Social engineering is a method used by hackers to manipulate people into giving up sensitive information. The sort of information the criminal is after are often passwords or bank details.
The criminals use social engineering methods as they often prove effective by taking advantage of most people’s natural inclination to trust. It is a lot easier to trick someone into giving up their password than it is to hack it.
The security experts at PGI Cyber believe that the weakest link in the security chain are people who accept things at face value. You could have the toughest of security measures in place to protect your systems, but that means nothing if you trust someone enough to let them simply walk in.
Social engineering has many similarities to spear phishing attacks as the criminal takes time to learn about their victims in order to exploit them. You should always think before acting, scammers rely on their victims taking action first and thinking later.
Types of Social Engineering
Pretexting – This form of social engineering sees attackers create a fabricated scenario to trick their victims into giving up personal information.
Quid Pro Quo - A good example of this type of social engineering is a scam where someone claiming to be from a service provider (often they claim to be from an IT service provider) calls asking for details. The fraudsters often promise a quick fix to an issue in exchange for the victim disabling their antivirus program and for installing malware on their computers that assumes the guise of software updates.
Baiting – Criminals often take advantage of people’s inherent desire for free stuff. Baiters often offer users free music or movie downloads, if they surrender their login credentials to a certain site.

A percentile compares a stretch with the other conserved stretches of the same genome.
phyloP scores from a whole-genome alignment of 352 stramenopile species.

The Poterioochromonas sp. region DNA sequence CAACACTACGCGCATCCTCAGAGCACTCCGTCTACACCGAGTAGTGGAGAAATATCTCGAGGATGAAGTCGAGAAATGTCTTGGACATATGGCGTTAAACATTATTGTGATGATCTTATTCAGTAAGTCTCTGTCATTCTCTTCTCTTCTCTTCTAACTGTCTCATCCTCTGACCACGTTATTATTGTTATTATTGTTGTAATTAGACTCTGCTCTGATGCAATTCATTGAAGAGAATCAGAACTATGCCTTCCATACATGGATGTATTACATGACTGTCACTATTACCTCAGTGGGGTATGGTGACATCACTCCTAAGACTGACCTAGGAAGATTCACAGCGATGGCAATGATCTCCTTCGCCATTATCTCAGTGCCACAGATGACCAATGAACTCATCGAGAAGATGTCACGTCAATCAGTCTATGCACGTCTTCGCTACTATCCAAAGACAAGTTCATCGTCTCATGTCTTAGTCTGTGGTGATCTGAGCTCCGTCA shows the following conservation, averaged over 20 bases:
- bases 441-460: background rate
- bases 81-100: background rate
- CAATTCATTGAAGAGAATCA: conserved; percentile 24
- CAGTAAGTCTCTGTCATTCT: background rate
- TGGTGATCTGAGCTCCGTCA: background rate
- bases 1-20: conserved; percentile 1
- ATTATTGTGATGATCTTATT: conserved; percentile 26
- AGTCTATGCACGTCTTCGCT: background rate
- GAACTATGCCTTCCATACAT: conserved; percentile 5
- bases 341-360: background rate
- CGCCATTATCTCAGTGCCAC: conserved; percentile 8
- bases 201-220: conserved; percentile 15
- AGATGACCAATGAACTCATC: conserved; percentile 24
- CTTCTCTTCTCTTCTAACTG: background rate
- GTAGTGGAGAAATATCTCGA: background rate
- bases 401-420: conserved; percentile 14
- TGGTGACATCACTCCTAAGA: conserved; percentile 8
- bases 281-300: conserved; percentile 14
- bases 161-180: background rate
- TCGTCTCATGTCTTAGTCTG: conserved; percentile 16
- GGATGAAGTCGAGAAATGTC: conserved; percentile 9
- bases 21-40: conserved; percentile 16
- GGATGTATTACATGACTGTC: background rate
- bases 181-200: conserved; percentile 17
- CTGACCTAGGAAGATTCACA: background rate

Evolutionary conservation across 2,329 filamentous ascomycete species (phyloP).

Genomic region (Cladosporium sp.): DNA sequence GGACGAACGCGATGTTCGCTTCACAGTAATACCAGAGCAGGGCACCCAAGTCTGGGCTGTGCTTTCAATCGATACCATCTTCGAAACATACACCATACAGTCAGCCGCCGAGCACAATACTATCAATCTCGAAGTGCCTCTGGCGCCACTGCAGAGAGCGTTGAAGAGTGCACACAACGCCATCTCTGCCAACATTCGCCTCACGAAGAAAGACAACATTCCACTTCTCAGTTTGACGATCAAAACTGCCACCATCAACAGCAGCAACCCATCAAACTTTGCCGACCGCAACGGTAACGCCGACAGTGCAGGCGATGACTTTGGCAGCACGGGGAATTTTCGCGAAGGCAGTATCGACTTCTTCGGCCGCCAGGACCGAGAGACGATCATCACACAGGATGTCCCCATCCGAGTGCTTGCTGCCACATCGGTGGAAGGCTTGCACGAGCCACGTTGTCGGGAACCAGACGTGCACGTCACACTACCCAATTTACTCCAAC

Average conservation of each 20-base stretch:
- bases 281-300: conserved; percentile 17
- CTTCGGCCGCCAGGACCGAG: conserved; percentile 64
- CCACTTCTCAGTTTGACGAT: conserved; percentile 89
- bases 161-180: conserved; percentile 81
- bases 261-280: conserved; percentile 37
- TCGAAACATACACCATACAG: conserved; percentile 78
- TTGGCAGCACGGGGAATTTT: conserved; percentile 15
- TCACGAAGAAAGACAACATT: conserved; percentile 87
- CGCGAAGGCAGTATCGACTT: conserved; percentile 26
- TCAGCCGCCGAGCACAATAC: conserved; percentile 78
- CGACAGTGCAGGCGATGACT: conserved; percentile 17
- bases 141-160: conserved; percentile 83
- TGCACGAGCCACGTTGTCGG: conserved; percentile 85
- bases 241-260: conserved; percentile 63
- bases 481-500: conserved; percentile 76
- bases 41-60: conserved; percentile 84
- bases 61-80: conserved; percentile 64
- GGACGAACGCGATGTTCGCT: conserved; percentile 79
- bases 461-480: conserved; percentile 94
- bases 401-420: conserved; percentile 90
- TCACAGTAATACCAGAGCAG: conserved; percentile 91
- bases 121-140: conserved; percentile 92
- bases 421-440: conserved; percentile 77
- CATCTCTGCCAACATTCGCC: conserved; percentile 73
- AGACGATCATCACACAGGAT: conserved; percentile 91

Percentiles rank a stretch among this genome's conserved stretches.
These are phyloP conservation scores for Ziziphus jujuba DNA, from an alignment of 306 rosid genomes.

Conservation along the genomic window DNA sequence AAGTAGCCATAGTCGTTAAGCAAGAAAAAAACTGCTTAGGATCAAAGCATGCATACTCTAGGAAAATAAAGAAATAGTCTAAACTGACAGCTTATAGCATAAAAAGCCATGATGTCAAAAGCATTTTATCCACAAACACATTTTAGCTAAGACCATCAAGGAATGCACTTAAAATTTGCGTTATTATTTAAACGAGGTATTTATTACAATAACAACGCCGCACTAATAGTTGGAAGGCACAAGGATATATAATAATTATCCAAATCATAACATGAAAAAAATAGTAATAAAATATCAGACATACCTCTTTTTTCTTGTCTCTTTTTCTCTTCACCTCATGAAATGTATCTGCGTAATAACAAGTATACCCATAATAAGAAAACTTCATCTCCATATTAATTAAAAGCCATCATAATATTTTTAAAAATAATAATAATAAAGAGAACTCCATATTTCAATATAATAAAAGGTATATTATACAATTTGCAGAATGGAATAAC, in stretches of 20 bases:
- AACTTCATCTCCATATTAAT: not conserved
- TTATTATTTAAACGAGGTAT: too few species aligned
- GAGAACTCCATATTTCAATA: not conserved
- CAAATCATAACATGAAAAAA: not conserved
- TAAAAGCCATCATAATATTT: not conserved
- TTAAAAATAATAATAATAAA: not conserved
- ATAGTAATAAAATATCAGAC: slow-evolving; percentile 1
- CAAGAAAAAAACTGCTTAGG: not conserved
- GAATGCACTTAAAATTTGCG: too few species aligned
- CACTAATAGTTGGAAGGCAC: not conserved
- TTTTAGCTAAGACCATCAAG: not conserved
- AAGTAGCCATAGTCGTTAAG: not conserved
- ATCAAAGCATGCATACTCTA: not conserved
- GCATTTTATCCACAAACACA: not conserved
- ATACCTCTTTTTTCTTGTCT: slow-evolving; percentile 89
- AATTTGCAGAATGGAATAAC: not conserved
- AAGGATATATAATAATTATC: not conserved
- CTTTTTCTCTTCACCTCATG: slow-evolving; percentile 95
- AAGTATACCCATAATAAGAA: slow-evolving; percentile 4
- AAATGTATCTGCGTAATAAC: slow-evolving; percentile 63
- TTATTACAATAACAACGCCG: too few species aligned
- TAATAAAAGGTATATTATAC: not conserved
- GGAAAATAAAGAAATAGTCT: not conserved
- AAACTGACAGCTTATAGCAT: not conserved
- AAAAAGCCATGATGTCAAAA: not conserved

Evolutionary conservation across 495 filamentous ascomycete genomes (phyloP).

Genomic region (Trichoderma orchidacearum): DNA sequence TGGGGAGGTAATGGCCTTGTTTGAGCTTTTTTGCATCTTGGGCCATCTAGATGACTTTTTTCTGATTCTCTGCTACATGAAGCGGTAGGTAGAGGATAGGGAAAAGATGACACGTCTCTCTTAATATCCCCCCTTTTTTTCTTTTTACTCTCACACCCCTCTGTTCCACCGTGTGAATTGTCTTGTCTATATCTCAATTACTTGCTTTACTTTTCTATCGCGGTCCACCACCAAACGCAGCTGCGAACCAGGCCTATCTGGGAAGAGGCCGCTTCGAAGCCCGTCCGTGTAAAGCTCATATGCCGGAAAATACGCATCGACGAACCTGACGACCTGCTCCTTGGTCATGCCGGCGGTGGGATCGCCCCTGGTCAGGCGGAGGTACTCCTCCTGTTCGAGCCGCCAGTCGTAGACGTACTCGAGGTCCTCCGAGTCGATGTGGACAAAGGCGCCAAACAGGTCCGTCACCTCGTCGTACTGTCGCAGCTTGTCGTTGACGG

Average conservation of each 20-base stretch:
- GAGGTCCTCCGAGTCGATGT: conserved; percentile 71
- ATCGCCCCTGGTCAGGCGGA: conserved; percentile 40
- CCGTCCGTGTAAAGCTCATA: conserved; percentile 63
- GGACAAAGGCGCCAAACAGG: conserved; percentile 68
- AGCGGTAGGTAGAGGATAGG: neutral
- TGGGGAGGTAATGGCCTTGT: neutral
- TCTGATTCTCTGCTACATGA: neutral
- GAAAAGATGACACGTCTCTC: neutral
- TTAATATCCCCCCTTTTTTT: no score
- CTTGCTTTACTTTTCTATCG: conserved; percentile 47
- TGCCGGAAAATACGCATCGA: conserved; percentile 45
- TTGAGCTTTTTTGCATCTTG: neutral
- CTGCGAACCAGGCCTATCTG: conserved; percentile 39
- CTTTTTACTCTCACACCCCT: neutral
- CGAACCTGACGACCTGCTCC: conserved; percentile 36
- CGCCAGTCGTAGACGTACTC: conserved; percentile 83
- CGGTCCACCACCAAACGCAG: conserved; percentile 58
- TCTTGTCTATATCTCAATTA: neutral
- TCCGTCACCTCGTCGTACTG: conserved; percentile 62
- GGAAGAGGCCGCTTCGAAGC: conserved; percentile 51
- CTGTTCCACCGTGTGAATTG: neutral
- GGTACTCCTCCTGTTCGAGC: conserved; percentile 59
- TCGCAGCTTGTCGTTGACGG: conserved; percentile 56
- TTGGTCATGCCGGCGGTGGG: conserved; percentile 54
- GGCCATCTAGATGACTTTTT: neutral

Tailgating – Social engineering also employs physical tactics as well as cyber ones. The best example is tailgating. This is where someone who lacks proper security clearance follows an employee into a restricted area.
How to Counter Social Engineering
Slow down - if an email conveys a sense of urgency, or uses high-pressure sales tactics, always be sceptical. Chances are that a criminal is trying to trick you into giving up your information. On the physical side of things always be aware of your surroundings. If you don’t recognise someone do not let them into your building, scammers often rely on people being polite (holding doors open etc…)
Research the facts- You should always be wary of unsolicited messages. If an email looks like it is from a company you use (or have used), do your own research. Use a search engine to go to the real company’s site, or a phone directory to find their phone number, never trust such emails until you are sure that it is the real deal.
Delete any request for financial information or passwords- Any message asking for personal details is a scam. Delete it.
Don’t let a link control where you land- When receiving an email containing links, do not click on them as they may not be legitimate.